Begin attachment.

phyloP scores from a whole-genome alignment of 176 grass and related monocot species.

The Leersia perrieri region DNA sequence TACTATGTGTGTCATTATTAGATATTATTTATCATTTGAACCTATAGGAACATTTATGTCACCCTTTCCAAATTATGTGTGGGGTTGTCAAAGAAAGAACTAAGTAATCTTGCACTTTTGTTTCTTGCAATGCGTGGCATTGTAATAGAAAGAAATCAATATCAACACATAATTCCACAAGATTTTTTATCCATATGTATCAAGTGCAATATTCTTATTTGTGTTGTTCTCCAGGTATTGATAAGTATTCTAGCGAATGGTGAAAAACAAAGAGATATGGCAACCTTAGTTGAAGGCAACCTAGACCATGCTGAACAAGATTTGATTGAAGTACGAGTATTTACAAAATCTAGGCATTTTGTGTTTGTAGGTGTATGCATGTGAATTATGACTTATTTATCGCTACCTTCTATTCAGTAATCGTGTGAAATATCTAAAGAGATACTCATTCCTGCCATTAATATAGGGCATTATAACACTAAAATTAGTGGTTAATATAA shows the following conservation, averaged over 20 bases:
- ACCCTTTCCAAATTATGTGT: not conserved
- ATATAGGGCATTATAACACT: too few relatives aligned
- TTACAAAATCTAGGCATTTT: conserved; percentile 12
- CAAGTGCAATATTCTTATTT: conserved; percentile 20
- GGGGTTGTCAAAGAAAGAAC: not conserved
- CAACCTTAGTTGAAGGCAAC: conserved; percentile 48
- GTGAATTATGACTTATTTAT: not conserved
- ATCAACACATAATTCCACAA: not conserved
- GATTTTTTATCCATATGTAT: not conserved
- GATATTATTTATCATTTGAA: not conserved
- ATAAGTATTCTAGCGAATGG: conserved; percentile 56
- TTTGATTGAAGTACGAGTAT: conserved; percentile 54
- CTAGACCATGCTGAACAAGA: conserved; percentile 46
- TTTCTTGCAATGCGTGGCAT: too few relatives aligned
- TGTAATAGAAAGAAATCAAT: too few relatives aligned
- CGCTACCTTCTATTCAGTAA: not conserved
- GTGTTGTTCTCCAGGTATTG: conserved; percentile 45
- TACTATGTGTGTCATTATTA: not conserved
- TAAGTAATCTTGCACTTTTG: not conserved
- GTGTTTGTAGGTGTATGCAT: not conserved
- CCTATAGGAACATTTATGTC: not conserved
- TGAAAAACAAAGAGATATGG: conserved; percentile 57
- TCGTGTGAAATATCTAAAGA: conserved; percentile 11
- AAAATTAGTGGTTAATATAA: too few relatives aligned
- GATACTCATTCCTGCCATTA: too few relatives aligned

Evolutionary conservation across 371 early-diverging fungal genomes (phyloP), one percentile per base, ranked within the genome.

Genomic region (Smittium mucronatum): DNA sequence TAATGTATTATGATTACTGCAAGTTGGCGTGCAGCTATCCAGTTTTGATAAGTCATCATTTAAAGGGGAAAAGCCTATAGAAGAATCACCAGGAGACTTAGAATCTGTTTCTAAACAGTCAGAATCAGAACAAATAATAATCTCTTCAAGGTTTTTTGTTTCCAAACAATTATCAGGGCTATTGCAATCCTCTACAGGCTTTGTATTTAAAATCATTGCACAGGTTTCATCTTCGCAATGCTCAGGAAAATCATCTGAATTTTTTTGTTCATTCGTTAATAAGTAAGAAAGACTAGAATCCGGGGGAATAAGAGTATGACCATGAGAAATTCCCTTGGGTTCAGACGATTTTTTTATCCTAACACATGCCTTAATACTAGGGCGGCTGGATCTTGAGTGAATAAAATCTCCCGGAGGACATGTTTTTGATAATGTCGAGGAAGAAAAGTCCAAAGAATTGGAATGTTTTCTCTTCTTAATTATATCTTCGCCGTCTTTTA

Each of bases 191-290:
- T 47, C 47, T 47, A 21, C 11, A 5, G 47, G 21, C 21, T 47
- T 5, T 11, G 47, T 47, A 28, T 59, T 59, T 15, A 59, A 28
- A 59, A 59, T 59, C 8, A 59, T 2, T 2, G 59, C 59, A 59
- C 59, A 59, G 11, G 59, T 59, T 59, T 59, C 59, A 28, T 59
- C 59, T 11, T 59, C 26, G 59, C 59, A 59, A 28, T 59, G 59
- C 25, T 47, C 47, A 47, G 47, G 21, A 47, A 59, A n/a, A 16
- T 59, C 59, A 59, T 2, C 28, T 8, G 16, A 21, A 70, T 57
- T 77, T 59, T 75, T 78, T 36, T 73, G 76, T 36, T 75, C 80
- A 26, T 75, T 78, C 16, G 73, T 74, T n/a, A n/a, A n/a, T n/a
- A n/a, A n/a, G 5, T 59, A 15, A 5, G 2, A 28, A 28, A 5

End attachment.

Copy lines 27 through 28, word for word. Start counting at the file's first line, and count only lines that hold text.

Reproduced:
- GATACTCATTCCTGCCATTA: too few relatives aligned

Evolutionary conservation across 371 early-diverging fungal genomes (phyloP), one percentile per base, ranked within the genome.